CD2, which covers the period 1903 to 1907, has its fleeting pleasures; among them is a spirited take on The Favorite (actually composed in 1899), and a crisp Palm Leaf Rag. Both play to Simonetto’s penchant for clarity and rhythmic verve. Conversely, the disc opener, Weeping Willow, goes at quite a lick, which may account for some untidy patches. Then again, The Chrysanthemum, more sensibly paced, is similarly afflicted. Also, I find Simonetto’s’s propensity for attention-seeking flourishes - in The Sycamore, for instance - mildly irritating. Such devices are fine for cutting through the hubbub of a packed saloon, or as a high-spirited concert encore, but they feel out of place here.

Staying with disc two, the Italian earns some much-needed Brownie points with a pleasing Antoinette, an infectious Kismet Rag, and a sprightly rendition of The Nonpareil. These are better calibrated readings too, as are those of the lively, toe-tapping Gladiolus Rag and a lovely Rose Leaf Rag. These would be even more welcome if the recordings themselves - set down over several months - weren’t so variable. In fact, there are times when the sound comes uncomfortably comes close to a ‘jangle’. Admittedly, the latter’s a rare occurrence, but I really noticed it when switching to and from the Nimbus set. The warmer, more flattering presentation of Albright’s Ragtime Dance and The Nonpareil are proof, if it were needed, that a good recording make the difference between merely enjoying a a given performance and actually becoming immersed in it. Agreed, the Nimbus sound isn’t perfect - it has an overweening bass-line in a few places - but otherwise it’s warm, detailed and very spacious. (The recording was made in the congenial acoustic of Wright Music Hall, Middle Tennessee State University, Murfreesboro.)

So how does Simonetto - as both pianist and tech guy - fare on CD3? He starts well, with a colourful, sun-dappled account of the Joplin/Chauvin Heliotrope Bouquet; this seems to offer a fuller, more tactile sound that comes close to the elusive ‘hear-through’ presentation I’ve mentioned before. Then we’re back to swings and roundabouts, with a rather bright Lily Queen and a delightful rendition of The School for Ragtime. The latter’s a little gem, and most beautifully framed. Oh, if only the musical rewards were more consistent, this would be a far more competitive survey. As if to underline my point, Simonetto disappoints with a surprisingly garish Pine Apple Rag and a heavy-handed Wall Street Rag. Here, and in Solace, Albright proves the more astute interpreter, for, apart from his other talents, he’s a canny judge of mood and manner. And that, perhaps more than anything else, is what separates these two rivals. Simonetto’s Solace, shorn of all shape and gentle sentiment, is an object lesson in how this music shouldn’t go, his Pleasant Moments and Magnetic Rag perfect examples of how it should. Happily, that and the ‘bonus track’ on CD4 - a solo-piano arrangement of A Real Slow Drag from Treemonisha - ensures this review doesn’t end on a bum note.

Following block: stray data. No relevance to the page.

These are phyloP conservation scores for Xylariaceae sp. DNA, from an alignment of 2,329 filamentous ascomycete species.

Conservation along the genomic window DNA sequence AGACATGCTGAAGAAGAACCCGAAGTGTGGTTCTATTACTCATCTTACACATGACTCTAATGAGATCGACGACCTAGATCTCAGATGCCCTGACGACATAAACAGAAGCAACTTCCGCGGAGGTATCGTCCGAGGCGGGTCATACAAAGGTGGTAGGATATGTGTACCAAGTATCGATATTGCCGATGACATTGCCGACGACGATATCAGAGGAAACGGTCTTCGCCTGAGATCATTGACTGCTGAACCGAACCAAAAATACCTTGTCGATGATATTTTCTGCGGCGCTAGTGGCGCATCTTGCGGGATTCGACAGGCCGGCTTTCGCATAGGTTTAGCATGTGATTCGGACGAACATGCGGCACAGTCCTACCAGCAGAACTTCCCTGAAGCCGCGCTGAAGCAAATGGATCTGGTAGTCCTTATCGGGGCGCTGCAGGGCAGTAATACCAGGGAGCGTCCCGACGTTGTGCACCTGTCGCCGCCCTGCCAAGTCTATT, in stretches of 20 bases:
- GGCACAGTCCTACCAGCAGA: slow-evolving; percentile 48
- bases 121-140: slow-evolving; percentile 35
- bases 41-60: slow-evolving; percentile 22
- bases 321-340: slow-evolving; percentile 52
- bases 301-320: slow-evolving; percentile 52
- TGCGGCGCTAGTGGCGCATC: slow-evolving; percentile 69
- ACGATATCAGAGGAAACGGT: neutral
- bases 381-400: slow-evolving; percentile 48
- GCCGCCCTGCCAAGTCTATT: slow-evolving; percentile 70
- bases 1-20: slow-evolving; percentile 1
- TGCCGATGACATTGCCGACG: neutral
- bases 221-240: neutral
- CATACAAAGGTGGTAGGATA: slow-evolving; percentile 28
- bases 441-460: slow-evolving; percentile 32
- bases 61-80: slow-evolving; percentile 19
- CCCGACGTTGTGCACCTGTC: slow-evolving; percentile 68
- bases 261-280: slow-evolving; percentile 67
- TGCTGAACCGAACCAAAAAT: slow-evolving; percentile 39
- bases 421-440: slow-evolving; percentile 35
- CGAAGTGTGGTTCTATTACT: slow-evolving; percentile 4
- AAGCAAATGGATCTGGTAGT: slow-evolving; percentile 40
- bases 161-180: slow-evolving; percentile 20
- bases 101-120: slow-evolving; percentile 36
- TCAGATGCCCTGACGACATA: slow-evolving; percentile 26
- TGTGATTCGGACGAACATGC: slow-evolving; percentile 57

Good in parts, Simonetto’s Joplin is just too uneven to recommend outright; for steadiness and a full exploration of the composer’s craft, look no further than the Albright set.

Dan Morgan


The Crush Collision March (1896) [4:33]
Original Rag (1899) [3:40]
Harmony Club Waltz (1896) [5:58]
Combination March (1896) [3:17]
Maple Leaf Rag (1899) [2:16]
Sunflower Slow Drag (with Scott Hayden) (1899/1901) [4:12]
The Augustan Club Waltz (1900-1901) [5:13]
Swipesy Cakewalk (with Arthur Marshall) (1900) [2:51]
Peacherine Rag (1901) [3:24]
The Easy Winners (1901) [4:00]
Cleopha (1902) [2:40]
The Strenuous Life (1902) [3:45]
A Breeze from Alabama (1902) [4:10]
Elite Syncopations (1902) [3:07]
The Ente rtainer (1902) [3:05]
March Majestic (1902) [3:50]
Felicity Rag (Hayden) (1903/1911) [4:54]
Something Doing (Hayden) (1903) [3:58]

Weeping Willow (1903) [2:58]
Palm Leaf Rag (1903) [4:10]
The Sycamore (1904) [2:44]
The Chrysanthemum (1904) [4:32]
The Ragtime Dance (1906) [3:29]
The Favorite (1904) [3:15]
The Cascades (1904) [3:32]
Bethena Concert Waltz (1905) [6:52]
Leola (1905) [4:29]
Binks' Waltz (1905) [6:01]
Rosebud (1905) [2:30]
Eugenia (1906) [5:10]
Antoinette (1906) [4:25]
Kismet Rag (Hayden) (1903-1904) [3:01]
The Nonpareil (1907) [4:09]
Searchlight Rag (1907) [4:20]
Gladiolus Rag (1907) [3:15]
Rose Leaf Rag (1907) [6:25]

Heliotrope Bouquet (with Louis Chauvin) (1907) [4:34]
Lily Queen (Marshall) (1907) [3:14]
School of Ragtime (1908) [2:28]
Reflection Rag (Syncopated Musings) (1908, pub. 1917) [4:14]
Fig Leaf Rag (1908) [5:20]
Sugar Cane (1908) [3:07]
Sensation (Joseph F. Lamb, arr. Joplin) (1908) [5:16]
Pine Apple Rag (1908)[3:45]
Wall Street Rag (1909) [4:42]
Country Club (1909) [3:26]
Solace (1909) [6:43]
Euphonic Sounds (1909) [3:09]
Pleasant Moments (1909) [4:23]
Paragon Rag [3:14]
Stoptime Rag (1910) [2:38]
Scott Joplin's New Rag (1912) [4:10]
Silver Swan Rag (1914) [3:34]
Magnetic Rag (1914) [5:09]

Treemonisha: A Real Slow Drag (arr. for solo piano) (1914) [5:41]  

Advertising on

Donate and keep us afloat



Recordings of the Month


From Ocean’s Floor


Conner Riddle Songs

Rodzinski Sibelius

Of Innocence and Experience


Symphonies 1, 2, 3